Dependability of body area wireless sensor networks in assistive care loop framework

Publication Type:
Thesis
Issue Date:
2012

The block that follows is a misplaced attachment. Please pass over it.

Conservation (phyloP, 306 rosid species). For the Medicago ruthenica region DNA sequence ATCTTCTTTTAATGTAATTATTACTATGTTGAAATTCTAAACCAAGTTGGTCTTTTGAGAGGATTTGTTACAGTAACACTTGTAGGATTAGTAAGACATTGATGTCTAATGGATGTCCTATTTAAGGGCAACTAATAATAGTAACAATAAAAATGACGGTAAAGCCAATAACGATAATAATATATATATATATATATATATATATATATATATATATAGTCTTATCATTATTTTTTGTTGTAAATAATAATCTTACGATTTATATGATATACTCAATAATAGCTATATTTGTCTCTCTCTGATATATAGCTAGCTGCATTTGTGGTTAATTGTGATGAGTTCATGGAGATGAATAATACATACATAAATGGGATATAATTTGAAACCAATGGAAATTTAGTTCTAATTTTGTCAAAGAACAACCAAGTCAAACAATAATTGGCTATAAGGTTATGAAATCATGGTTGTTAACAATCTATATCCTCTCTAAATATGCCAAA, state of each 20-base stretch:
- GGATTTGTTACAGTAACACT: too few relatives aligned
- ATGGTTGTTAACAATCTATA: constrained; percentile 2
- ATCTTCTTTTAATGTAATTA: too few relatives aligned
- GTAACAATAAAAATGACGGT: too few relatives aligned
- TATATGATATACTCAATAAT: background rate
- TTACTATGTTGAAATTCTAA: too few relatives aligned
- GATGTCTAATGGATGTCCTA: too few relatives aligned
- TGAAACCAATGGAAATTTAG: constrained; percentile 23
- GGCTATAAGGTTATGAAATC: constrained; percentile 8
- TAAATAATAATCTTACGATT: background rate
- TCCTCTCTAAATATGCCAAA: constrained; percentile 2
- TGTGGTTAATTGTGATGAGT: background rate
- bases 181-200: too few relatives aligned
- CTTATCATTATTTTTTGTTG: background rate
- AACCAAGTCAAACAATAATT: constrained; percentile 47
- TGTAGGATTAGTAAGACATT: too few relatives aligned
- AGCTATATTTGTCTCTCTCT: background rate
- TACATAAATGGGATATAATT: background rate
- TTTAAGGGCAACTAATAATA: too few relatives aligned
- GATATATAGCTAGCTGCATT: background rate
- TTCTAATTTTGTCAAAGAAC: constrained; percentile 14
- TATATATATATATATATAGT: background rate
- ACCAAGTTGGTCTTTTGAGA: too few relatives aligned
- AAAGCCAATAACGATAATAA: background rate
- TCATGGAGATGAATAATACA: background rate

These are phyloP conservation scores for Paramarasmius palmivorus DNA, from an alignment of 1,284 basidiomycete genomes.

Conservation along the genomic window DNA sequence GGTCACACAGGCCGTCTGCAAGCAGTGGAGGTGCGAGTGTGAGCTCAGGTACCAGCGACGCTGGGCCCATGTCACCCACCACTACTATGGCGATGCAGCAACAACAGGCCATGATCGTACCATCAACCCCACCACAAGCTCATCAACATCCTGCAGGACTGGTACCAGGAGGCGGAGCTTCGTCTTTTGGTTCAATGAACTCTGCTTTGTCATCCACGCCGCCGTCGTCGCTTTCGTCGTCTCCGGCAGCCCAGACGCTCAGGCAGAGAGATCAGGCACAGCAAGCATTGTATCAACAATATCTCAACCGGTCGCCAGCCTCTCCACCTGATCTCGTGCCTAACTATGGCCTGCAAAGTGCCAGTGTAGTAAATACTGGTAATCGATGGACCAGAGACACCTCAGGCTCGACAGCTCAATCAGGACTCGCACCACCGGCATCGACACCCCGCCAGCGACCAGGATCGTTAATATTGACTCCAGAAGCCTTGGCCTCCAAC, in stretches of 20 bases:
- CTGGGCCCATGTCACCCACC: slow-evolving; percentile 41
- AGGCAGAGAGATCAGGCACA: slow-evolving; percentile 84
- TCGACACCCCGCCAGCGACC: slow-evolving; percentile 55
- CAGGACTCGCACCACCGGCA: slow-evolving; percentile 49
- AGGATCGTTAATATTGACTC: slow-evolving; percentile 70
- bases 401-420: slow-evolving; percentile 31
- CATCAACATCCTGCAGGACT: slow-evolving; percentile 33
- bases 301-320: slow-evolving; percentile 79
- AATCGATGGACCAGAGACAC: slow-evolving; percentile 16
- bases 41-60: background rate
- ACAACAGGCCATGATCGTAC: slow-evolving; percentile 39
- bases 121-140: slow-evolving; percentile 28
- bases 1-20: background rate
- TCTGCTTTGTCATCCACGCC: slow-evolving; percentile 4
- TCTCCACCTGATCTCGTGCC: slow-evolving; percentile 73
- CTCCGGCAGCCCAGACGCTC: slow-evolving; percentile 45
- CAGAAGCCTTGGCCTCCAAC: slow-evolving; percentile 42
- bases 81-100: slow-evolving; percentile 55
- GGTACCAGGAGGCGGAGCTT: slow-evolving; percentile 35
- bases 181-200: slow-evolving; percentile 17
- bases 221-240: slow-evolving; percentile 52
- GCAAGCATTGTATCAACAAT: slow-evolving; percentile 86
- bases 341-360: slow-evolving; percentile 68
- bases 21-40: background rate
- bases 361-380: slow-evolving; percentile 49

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The exponential growth in wireless communication and micro-electro-mechanical systems gave birth to low power, low cost, multifunctional and miniature wireless sensors. Wireless sensor networks (WSNs) are finding applications in many areas, particularly in healthcare, a WSN can be used highly effectively in the form of a Body Area Wireless Sensor Network (BAWSN), to enhance the quality of the contemporary healthcare services. This tendency triggered the in-house healthcare monitoring application (HMA) with the BAWSN as their monitoring component. The quality of life of the patients can be improved with the deployment of a BAWSN because the patients and the care staff would be able to monitor the health condition, to access the electronic medical records and communicate with each other by using a Personal Digital Assistant (PDA) or smart phone in their hands, regardless of where they are located or what their duties might be. This remote monitoring and consultations might reduce the traditional stressful and costly exercise of frequent hospitalisation. The rising costs of healthcare in many developed countries have influenced the introduction of the HMA into existing health care practices. However, the successful deployment of the civilian and commercial HMA is still in its infancy stages for some of the following reasons: (a) a generic framework for building the HMA is needed for the application developer to materialise the concepts, (b) an effective set of measurable properties is required for the users to evaluate the performance of the BAWSN used in the HMA, (c) the method used for measuring the performance of a monitoring application is not suitable for the BAWSN used in the HMA, (d) any unauthorized modifications to health data may induce a false diagnosis and put a life in danger; this must be considered together with the privacy of the users in the application, without any compromise and, (e) the body sensors operate in close proximity to the human body, therefore it is imperative to ensure the operational safety of BAWSN. Our research shows that the dependable properties of an application encompass most of the essential demands for the actual realization of the HMA. It also shows that the dependable system can deliver services that can be justifiably trusted. The focus of this work is on the BAWSN, because the service ability of the HMA depends heavily on its monitoring component, the BAWSN. Therefore, in this thesis, we define and investigate six fundamental effective properties, maintainability, reliability, availability, confidentiality, integrity and safety, based on BAWSN requirements under the dependability framework. We built an Assistive Care Loop Framework (ACLF), a maintainable BAWSN-based HMA, for monitoring pregnant women based on an event-driven architecture that follows layered functionalities. A novel critical time parameter is introduced to satisfy the needs of the medical diagnoses that require the BA WSN to rely on the collection of data within a critical time from all of the source sensor nodes. The process and issues involved in the medical diagnoses are also explored; these influenced the characterization of the BAWSN as a time critical application. Based on the critical time, we derived non-device-centric time-specific parameters with which we formulated a novel empirical measure model for the transmission reliability and availability in the BAWSN. To compare the empirical measure model, analogous theoretical models are also derived for the BAWSN's reliability and availability. To safeguard the patient's health data and also to ensure their privacy in the BAWSN, we proposed a secure adaptive triple-key scheme (aTKS) in such a way that it incurs minimal overheads while meeting the stringent time requirements of the BAWSN. The deployed ACLF exemplifies the concept of the HMA being used not only for alerting the care staff in case of emergency, but also for analysing a patient's progress over a period of time to forecast any emergency situation. The performance of the proposed measure models and the implemented aTKS from our real-time test-bed would enable the application developer to measure the performance of the BAWSN-based application because, to the best of our knowledge, no measure exists in the literature as such for a BAWSN-based application. The formulated minimal set of dependable properties might serve as a benchmark for evaluating the performance of a BAWSN, and in turn, the HMA.
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